Tag Archives: business writing

Jargon or Plain English? Weigh in.

A while back, wrapping up a conference call, I told the other meeting participants I would “ping” someone after the meeting. I immediately felt foolish.

Pinging someone is one of those buzzwords I had heard often, but never used. Originally it was a technical computer term — to ping someone’s IP address to check an Internet connection. Now it’s a generic term for e-mailing or IMing or texting someone — “I’ll ping Erika after the meeting and let her know what you need.” I could have said, “I’ll e-mail Erika” or “I’ll call Erika,” or simply, “I’ll let Erika know.” Instead, I pinged her.

I doubt the other guys gave it a second thought, but jargon is one of those things that writers are taught to be acutely aware of. Particularly with this client, who has a whole initiative around what they call “Straight Talk” and what has been around for years as the Plain English movement. Basically, it’s the idea that you simplify writing, removing complexity (like legalese — the party of the first part, and all that) and often meaningless jargon (business-speak like bandwidth, net-net, leverage, value-added) to write more clearly.

It’s true, particularly in Marketing, that you can do an awful lot of writing that says nothing (it’s a lot like blogging). Not doing it is hard because it forces you to think about what you really mean and demands a deeper understanding of the subject. Frequently, I don’t have that deep understanding, nor do I always need it. I just need to bang out something that sounds semi-intelligent and let the SMEs sort it out. When they insert their knowledge, I can go back and “plain up” the language.

People talk to each other in terms they understand. In business, everyone knows what you mean by the bottom line, by scope creep, by taking something offline. It really was OK that I pinged someone, even though I felt hesitant because I’d never put it that way before. I just wanted to fit in (sniff) — and using the common language does that. It’s saying what sounds and feels right for the audience and gets your point across.

In other (better) words: When in Rome…

After many years and many meetings, I’m comfortable in that business world. But many of my business clients — even though their clients are businesspeople as well — are uncomfortable using that sort of language in marketing materials, even though they talk to clients that way in person.

I’m torn: Clearly some informal terms are inappropriate for formal business writing. (A few years ago, a game even sprung up to make fun of the way the business world talks — Meeting Bingo or Bullshit Bingo. You can be sure “ping” is on the newest release.) But at times, I think “speaking the language,” whether jargon or not, is just fine. It’s part of the business culture, the lingua franca. Every profession has its way of talking, whether medical or construction or manufacturing or retail. (Or writing…SMEs [smees] = subject matter experts. Writers have lingo too.)

Isn’t Plain English all about writing in terms the audience understands?

What’s your take? Answer the poll to weigh in.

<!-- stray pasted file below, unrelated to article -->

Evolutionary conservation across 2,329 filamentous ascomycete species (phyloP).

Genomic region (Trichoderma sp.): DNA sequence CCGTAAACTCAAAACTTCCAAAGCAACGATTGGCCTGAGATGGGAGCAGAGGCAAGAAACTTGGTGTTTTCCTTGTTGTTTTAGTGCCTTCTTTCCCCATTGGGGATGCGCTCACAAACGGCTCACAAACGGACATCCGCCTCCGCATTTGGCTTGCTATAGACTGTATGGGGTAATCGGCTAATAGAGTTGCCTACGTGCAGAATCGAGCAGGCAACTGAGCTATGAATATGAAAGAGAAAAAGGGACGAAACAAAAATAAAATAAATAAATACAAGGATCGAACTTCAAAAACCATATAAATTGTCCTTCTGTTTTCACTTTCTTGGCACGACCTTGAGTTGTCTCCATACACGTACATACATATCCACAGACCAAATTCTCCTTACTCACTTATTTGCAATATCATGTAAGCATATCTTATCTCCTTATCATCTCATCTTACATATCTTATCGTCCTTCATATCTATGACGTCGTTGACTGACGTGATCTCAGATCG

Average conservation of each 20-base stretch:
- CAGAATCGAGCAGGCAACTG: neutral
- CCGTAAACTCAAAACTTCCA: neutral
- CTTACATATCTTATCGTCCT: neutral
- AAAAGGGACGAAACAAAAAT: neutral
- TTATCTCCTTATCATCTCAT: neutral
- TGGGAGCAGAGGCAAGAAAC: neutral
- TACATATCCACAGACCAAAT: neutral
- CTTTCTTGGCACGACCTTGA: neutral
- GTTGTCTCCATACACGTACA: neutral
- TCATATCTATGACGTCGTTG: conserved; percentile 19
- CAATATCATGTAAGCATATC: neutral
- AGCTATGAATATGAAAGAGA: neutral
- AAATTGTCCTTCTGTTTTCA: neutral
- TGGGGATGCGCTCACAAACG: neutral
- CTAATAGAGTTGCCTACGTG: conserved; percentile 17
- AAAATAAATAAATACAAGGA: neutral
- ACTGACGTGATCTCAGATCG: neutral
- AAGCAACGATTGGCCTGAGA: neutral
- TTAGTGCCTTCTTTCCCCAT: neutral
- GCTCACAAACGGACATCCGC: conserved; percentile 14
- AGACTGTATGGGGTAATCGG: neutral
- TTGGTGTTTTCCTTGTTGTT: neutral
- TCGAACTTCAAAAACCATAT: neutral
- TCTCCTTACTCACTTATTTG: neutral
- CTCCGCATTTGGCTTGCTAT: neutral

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Slang is a language that rolls up its sleeves,
spits on its hands, and goes to work.
~ Carl Sandburg

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Make Your Writing Dollars Count

Not everyone has worked with a professional writer. Some small businesses are used to handling everything themselves; some subject matter experts haven’t been involved in developing marketing materials or writing byline articles. If you’re new to working with a writer, here are some ways to make the most of your writer’s time and skill, stretch your budget, and ultimately create a polished, professional finished product.

1. Be prepared to answer a lot of questions. “I’m not sure how this works,” some of my new clients confess. “What do you need from me? Where do we start?”

I almost always start in the same place, whether the goal is to write a fact sheet about a product, develop a brochure or Web site, ghost-write an article, or create a presentation: I start by asking a lot of questions. If I had a dollar for every time a client told me “That’s a great question,” I’d probably have…I dunno….a thousand dollars? (I once worked with a client who was a former Navy fighter pilot — he told me I could have had a great career in Naval Intelligence interrogating people. I was highly flattered.) The goal is to get what’s in your head about the topic into your writer’s head. He or she will likely never have the knowledge you do about the subject, but needs to absorb enough to put together a credible draft.

If your writer isn’t asking enough questions or the right questions, take charge and cover the points you feel are important.

2. Gather source material in advance. Source material is gold to a writer, and you can save time (time = money) by pulling it together for your first meeting. What, if anything, have you already written about the topic? What have others (colleagues, competitors, the media) written? What do you like or dislike about what’s been done? Do you have samples of other pieces you like, even on unrelated topics? Is there a template or “house style” the writer should follow? Writers appreciate any and all such information as we take a crash course in the topic and gauge your needs and preferences.

3. Follow up on to-do’s. Often the first meeting will result in some assignments. You might need to let a colleague know the writer will be calling to gather info, or you might have to track down answers to questions that came up. Your prompt follow-through will again save time and money.

4. Review with care. Depending on how involved the project is, your writer may come back to you with an outline, or move directly to a first draft. Your keen eye and subject matter knowledge is critical to see if the work is on track and to offer your insights. It’s quite a time-waster (and I’ve had this happen) to approve an outline you haven’t really read and then find the draft isn’t organized the way you want.

Direct, specific feedback is most helpful (think, “I’d like to include more product features here and discuss maintenance tasks before service procedures.” rather than “I don’t really like how this flows.”) I also like it when my clients dive in and use Microsoft Word’s “track changes” feature to make edits.

In many cases, a first draft will have gaps where further information is needed, or might include questions from the writer.  Obviously, you’ll need to address these. If multiple people are reviewing, appoint one person to be the gatekeeper who will consolidate feedback and make the call on conflicting requests.

5. Share drafts as early as appropriate. You may not want to share a first draft with your boss or another higher-up approver, but it’s important not to wait too long before gaining that person’s input and buy-in. Waiting until you feel the piece is “done” can backfire into considerable rework if the power-that-be doesn’t agree with the direction or content.